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Our “greying” world and how to make sure it ages with dignity von Reynalda Cordova
am 7. December 2020
ungefähr 6 Minuten
Themen: aging , cancer , Researchers , semester question , young scientists

Our “greying” world and how to make sure it ages with dignity

Our “greying world”: In her blogpost Reynalda Cordova, doctoral student at the department of Nutritional Sciences, addresses the connection between the way we eat and cancer risk, or potential cancer development pathways in terms of aging.

Let’s start with the good news; population aging is one of humanity’s greatest achievements. The bad news is it causes at the same time enormous challenges for us.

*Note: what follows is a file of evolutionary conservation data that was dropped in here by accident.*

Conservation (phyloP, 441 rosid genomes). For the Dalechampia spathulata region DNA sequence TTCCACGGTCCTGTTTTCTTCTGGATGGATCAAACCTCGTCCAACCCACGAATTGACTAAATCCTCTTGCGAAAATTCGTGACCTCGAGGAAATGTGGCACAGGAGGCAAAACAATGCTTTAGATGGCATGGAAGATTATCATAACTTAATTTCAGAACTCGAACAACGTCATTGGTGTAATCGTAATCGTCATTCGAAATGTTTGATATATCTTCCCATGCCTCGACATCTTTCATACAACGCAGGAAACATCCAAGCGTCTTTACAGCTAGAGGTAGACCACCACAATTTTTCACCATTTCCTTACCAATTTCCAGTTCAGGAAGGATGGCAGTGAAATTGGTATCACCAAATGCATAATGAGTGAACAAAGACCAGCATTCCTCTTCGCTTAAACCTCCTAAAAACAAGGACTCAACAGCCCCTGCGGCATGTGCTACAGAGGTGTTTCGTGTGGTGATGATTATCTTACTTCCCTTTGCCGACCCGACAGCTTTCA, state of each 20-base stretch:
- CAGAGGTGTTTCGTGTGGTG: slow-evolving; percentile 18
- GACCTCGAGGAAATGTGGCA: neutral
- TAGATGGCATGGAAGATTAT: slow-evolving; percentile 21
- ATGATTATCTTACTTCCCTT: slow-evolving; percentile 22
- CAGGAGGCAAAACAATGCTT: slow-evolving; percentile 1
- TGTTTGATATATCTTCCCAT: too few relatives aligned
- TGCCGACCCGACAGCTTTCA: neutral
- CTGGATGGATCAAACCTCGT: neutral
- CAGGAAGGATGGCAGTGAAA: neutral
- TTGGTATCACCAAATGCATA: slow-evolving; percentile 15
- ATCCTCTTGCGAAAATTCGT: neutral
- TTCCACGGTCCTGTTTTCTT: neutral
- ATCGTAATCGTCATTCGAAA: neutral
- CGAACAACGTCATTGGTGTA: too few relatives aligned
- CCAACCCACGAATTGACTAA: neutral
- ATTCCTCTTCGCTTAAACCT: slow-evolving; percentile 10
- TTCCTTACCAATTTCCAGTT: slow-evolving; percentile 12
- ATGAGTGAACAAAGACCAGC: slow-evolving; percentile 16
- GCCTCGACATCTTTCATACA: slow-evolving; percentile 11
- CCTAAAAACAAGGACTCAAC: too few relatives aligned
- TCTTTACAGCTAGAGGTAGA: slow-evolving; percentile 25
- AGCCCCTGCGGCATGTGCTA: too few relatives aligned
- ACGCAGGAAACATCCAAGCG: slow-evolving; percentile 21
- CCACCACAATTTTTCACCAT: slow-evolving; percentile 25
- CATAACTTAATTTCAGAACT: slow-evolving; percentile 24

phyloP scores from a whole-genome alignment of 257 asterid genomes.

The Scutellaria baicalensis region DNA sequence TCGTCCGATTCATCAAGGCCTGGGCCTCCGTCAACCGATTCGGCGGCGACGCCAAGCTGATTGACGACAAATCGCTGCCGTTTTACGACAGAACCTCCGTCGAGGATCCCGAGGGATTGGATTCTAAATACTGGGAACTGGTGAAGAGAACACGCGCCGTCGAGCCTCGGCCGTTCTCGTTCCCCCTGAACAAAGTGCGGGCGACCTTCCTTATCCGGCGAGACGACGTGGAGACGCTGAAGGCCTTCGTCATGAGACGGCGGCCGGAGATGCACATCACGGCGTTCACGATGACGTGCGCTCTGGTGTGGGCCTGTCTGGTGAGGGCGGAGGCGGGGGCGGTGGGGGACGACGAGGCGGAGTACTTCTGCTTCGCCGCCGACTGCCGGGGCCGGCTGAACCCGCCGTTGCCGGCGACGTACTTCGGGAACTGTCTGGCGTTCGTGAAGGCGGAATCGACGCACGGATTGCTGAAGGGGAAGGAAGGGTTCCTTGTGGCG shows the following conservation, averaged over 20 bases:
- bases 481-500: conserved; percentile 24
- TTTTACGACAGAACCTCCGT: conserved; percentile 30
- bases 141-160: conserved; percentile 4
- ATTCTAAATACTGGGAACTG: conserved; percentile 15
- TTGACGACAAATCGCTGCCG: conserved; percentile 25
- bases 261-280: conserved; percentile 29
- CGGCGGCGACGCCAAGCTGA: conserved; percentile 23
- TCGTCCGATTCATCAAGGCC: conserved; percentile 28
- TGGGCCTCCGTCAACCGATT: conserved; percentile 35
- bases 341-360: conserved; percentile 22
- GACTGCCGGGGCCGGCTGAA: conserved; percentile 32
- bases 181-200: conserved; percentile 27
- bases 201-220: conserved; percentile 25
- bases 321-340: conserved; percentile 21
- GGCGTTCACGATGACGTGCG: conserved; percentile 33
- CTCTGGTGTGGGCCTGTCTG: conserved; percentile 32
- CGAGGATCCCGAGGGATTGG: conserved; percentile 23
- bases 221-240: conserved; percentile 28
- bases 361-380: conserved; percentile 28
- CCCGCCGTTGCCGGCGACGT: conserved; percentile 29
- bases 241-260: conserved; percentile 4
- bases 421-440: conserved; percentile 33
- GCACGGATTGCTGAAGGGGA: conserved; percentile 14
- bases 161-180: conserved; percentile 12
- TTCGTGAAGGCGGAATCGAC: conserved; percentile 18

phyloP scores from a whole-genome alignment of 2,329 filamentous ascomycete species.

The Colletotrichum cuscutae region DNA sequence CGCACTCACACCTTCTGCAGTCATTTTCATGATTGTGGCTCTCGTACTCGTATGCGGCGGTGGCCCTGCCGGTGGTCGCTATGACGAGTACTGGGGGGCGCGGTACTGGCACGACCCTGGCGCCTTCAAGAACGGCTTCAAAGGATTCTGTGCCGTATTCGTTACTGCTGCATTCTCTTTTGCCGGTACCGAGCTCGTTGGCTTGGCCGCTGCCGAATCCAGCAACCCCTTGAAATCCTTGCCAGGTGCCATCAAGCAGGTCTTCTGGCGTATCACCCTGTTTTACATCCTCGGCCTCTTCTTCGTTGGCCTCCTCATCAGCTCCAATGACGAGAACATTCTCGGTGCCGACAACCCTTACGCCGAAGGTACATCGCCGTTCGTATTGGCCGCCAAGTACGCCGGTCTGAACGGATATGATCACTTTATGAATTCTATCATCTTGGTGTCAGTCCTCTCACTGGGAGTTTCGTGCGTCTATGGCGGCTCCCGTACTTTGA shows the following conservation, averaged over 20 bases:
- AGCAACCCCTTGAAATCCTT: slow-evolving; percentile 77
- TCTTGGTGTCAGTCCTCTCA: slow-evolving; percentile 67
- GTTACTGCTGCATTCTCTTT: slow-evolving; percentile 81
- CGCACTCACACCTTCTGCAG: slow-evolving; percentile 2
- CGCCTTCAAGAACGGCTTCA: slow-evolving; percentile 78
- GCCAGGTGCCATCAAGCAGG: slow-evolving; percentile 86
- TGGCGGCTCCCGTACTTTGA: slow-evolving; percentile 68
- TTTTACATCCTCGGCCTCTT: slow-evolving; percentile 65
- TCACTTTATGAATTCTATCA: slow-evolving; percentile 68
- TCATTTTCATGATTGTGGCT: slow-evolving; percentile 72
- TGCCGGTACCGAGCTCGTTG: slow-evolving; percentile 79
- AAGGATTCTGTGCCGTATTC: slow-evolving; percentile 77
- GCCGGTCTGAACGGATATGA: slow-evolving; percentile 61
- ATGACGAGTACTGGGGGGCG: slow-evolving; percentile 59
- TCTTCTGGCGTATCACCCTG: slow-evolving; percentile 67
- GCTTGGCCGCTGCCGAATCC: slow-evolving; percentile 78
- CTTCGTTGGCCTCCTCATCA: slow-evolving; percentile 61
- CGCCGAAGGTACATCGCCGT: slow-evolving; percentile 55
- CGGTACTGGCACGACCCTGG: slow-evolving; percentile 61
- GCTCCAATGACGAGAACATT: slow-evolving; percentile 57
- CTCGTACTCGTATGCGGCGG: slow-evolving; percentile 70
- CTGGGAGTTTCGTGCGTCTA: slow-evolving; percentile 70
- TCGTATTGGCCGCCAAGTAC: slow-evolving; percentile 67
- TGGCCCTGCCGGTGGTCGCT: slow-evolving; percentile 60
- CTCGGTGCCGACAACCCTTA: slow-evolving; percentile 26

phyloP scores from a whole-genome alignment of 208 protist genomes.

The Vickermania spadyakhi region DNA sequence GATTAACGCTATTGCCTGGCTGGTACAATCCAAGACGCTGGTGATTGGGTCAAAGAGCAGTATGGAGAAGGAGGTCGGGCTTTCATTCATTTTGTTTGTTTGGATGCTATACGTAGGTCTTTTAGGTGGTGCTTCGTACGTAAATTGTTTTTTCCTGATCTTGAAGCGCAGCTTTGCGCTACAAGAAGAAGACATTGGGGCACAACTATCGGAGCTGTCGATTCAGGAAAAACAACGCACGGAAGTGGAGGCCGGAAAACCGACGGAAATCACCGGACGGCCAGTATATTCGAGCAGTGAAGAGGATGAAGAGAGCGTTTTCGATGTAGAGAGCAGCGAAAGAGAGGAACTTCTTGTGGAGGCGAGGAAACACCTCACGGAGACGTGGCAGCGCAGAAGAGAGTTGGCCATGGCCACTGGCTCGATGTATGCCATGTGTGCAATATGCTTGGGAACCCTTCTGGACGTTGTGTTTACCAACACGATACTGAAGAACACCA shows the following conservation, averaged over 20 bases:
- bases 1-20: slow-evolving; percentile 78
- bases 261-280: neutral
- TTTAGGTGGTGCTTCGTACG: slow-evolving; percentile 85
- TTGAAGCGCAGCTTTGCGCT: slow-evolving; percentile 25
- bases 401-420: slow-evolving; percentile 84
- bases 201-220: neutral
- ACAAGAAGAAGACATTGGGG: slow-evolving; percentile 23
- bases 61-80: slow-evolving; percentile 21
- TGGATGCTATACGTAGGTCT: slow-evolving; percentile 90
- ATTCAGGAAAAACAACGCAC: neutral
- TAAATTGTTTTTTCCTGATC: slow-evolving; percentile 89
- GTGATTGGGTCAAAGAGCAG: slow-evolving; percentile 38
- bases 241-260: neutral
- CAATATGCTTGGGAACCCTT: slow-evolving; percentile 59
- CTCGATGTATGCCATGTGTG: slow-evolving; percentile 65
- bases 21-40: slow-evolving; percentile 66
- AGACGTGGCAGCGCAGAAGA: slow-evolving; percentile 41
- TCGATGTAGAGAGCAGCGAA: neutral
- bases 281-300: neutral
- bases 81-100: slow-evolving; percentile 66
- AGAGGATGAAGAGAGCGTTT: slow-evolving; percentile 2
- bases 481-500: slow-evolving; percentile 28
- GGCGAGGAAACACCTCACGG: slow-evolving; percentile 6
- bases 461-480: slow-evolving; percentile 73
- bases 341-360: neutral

All over the world, the older population is currently growing at an accelerating rate. Right now, for the first time in history, the majority of people can expect to live into their sixties and beyond. By 2050, there will be two billion people over the age of 60 in our world (see figure 1), and 80% of them will live in low-and middle-income countries.

active aging: global population by broad age group
Figure 1

To experience aging as a positive development, it has to be accompanied by supporting good health and providing opportunities for participation and security. These key points can be summarized by the term “active aging”.

What is active aging?